Look at the Boston Celtics, Milwaukee Bucks, Golden State Warriors, and Miami Heat. All of the core pillars have remained for a number of years and have grown with each other. They’re also NBA veterans, not first or second-year talents.
So that makes what Jones has done that much more impressive. He can guard on the ball, guard away from it, help protect the rim, and switch and cover space in the halfcourt. There’s very little Jones can’t do defensively, as both a stopper and a playmaker in passing lanes and helping from the weak side.
The angles Jones plays at on the perimeter, his timing and anticipation with using his length on post-ups and around the basket, and his communication and awareness of when to trap and help. What more can I say about one of the most complete defensive forwards in the league in his ROOKIE SEASON?
Jones had an All-Defense case this quick in his career. I wouldn’t have blamed anyone who would’ve voted him on a team.
Offensively, the shooting is still a work-in-progress for Jones, but he can score on the break, attack closeouts, and make quick decisions off those line drives at the rim. He’s a better ball handler and passer than he is given credit for, and as he continues to better his spot-up shooting, he should be able to provide similar or better offensive value to that of a Jae Crowder, for example.
Even if that’s the level that he reaches offensively with some more passing flashes mixed in, that’s more than enough, given what he brings defensively. It’s a little crazy to think about so soon, but he may very well be in line to receive one hell of a payday in the not-too-distant future. He’ll enter restricted free agency in 2024, and the sky-high numbers shouldn’t shock anyone if he continues to bring the same value to the table.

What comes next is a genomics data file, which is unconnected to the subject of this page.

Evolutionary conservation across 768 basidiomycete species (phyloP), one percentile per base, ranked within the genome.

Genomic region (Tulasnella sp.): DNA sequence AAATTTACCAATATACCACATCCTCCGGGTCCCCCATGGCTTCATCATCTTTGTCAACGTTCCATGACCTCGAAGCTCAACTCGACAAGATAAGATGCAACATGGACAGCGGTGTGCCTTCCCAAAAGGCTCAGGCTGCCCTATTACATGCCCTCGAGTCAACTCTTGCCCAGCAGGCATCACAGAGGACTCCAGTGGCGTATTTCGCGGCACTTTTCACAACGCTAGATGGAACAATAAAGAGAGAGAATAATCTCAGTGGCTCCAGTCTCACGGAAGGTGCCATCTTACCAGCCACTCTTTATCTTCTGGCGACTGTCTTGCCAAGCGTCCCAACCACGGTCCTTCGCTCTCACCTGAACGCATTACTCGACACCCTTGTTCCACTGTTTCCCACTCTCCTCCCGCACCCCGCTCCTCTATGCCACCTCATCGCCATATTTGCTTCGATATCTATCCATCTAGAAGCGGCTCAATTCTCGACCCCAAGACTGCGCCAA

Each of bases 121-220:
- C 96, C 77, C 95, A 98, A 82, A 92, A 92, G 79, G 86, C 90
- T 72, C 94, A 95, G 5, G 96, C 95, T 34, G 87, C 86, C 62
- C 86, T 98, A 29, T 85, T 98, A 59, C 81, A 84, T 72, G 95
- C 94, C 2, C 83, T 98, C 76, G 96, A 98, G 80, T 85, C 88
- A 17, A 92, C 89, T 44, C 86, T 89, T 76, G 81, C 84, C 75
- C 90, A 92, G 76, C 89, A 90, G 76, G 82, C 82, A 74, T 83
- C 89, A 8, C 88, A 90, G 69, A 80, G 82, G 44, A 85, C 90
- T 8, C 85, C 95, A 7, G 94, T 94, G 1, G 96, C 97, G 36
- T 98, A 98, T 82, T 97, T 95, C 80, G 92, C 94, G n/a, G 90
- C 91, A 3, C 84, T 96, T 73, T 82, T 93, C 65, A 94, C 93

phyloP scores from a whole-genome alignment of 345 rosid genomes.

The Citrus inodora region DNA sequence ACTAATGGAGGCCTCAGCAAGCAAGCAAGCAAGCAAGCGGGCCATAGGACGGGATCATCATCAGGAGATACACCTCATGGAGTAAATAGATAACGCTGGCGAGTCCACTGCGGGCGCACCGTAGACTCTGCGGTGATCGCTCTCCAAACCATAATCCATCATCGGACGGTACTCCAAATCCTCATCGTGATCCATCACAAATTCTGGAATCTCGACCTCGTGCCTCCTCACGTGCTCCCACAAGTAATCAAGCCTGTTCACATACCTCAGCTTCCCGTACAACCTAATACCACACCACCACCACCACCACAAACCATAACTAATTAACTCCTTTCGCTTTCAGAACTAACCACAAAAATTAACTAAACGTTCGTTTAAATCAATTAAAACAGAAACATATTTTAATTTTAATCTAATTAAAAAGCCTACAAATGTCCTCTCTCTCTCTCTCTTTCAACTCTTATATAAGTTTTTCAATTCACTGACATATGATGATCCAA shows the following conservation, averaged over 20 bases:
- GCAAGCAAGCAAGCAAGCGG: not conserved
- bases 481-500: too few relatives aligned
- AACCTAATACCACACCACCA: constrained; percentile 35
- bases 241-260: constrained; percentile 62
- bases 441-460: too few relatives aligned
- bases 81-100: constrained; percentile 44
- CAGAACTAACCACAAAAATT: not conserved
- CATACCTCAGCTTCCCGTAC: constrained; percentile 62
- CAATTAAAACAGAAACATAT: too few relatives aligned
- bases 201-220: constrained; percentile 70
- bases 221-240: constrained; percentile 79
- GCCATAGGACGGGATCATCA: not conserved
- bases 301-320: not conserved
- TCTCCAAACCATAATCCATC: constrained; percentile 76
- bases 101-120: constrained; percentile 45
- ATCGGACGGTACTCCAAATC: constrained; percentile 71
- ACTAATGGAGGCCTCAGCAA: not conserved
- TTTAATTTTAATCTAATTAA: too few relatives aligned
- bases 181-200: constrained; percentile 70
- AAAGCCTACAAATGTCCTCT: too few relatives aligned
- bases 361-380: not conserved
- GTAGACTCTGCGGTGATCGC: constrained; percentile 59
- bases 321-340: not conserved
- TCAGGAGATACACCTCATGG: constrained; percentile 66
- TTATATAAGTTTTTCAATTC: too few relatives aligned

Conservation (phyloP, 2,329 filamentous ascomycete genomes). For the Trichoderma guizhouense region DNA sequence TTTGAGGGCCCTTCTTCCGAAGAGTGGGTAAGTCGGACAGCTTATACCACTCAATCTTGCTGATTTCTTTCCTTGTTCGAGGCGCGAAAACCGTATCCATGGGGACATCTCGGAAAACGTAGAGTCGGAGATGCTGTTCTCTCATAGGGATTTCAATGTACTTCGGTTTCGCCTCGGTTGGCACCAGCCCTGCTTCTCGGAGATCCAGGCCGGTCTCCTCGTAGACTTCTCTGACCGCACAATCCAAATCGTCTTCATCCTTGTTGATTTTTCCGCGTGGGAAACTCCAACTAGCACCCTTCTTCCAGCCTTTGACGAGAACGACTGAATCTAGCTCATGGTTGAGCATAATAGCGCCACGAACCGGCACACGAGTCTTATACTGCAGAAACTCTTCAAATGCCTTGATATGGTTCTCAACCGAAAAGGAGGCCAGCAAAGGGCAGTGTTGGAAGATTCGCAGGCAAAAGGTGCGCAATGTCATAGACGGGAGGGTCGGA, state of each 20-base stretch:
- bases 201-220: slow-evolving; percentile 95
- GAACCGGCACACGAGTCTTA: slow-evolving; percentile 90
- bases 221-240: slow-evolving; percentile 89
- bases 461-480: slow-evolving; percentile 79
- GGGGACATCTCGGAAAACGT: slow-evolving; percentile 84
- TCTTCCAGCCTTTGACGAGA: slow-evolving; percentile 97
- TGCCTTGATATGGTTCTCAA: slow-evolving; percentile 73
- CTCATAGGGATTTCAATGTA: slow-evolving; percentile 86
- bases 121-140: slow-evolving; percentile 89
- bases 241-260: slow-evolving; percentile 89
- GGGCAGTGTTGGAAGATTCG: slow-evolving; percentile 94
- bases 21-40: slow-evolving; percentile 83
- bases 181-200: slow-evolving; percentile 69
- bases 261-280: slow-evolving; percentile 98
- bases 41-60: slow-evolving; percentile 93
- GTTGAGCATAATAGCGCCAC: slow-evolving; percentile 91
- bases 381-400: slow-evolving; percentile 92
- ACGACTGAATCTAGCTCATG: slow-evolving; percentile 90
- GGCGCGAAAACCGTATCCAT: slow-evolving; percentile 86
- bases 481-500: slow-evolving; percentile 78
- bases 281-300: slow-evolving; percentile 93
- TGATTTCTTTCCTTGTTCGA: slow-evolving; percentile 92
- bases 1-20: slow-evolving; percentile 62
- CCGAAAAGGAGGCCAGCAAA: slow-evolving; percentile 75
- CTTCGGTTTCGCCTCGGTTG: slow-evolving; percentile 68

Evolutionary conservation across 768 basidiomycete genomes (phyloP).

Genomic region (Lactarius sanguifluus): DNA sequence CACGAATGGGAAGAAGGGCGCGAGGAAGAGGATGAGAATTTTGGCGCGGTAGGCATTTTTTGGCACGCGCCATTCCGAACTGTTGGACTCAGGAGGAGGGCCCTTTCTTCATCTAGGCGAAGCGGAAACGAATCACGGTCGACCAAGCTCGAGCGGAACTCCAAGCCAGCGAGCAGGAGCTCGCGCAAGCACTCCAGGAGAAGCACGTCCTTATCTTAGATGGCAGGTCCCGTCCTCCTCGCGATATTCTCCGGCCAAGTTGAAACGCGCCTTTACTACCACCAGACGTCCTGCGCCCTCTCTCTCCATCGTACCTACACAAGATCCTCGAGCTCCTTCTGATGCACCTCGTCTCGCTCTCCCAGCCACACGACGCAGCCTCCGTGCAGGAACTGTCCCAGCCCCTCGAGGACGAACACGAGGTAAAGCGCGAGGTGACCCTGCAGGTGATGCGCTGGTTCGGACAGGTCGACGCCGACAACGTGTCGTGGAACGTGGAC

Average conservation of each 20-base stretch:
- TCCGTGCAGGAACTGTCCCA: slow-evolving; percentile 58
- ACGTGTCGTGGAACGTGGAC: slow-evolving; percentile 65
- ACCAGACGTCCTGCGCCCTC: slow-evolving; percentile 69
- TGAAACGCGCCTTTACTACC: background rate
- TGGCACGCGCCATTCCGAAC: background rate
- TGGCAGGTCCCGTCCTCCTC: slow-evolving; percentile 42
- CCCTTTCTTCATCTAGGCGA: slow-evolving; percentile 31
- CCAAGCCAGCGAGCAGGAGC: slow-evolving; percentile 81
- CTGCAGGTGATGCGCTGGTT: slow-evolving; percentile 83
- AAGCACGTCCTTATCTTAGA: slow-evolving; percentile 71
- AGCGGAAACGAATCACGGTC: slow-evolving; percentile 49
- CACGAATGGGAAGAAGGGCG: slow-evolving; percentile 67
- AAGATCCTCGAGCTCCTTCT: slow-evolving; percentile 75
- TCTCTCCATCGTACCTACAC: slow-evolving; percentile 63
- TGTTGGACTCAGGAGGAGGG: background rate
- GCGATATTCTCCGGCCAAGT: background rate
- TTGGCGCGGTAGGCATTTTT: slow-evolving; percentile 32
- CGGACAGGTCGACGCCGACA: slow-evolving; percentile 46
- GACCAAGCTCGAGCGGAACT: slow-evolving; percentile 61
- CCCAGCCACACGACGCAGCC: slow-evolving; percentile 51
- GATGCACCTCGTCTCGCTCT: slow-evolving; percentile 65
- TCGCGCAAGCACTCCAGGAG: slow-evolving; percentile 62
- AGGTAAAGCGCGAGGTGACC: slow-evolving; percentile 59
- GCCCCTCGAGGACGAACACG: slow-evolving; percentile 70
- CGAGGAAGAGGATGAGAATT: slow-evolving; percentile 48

One of the best stories in the 2022 draft class, Jones should help bolster New Orleans for years to come.
4. Jalen Green, Houston Rockets
67 GP, 31.9 MPG, 17.3 PPG, 3.4 RPG, 2.6 APG, 12.5 PER, 54.7 TS%
There are a few players I just discussed who had very fair arguments to be ahead of Jalen Green. All of Giddey, Wagner, and Jones were more consistent in certain areas of their games over a more extended period of time.
Green came into the NBA as arguably the most lethal scoring prospect of his class due to his jaw-dropping combination of speed, verticality, and shooting.
And admittedly, it took a while for his best traits to mesh and form a scoring package as intended.
But towards the end of the season, Green started to go on an offensive rampage and didn’t look back. And for that stretch, I’m ranking Green here, ahead of those aforementioned rookies.
Let’s examine that stretch a little closer.
Over Green’s last 22 games, he averaged 22.6 PPG while shooting 48% from the field and 34% from three-point range on nearly eight attempts per game.
Those are impressive numbers at volume for a rookie perimeter option. Taking and making that many jumpers while maintaining a near 55% True Shooting mark is impressive. More of a two-level scorer right now, Green has his work cut out for him at continuing to develop the craft to operate in the mid-range and master the toughest level on offense.
But the touch, and the consistency, he displayed over that stretch gives me confidence he’s going to eventually get to that point and live up to his potential as the second pick in the 2022 draft.
Continuing to develop as a pick-and-roll ball-handler and better choosing his spots to get downhill instead of purely settling for the pull-up jumper (a similar issue for Anthony Edwards) will further his development as a primary offensive option. Over time, Green showed some passing flashes as he did near the end of his run with G-League Ignite, which leads me to believe he’ll be able to make easy reads and hit guys off quick decisions.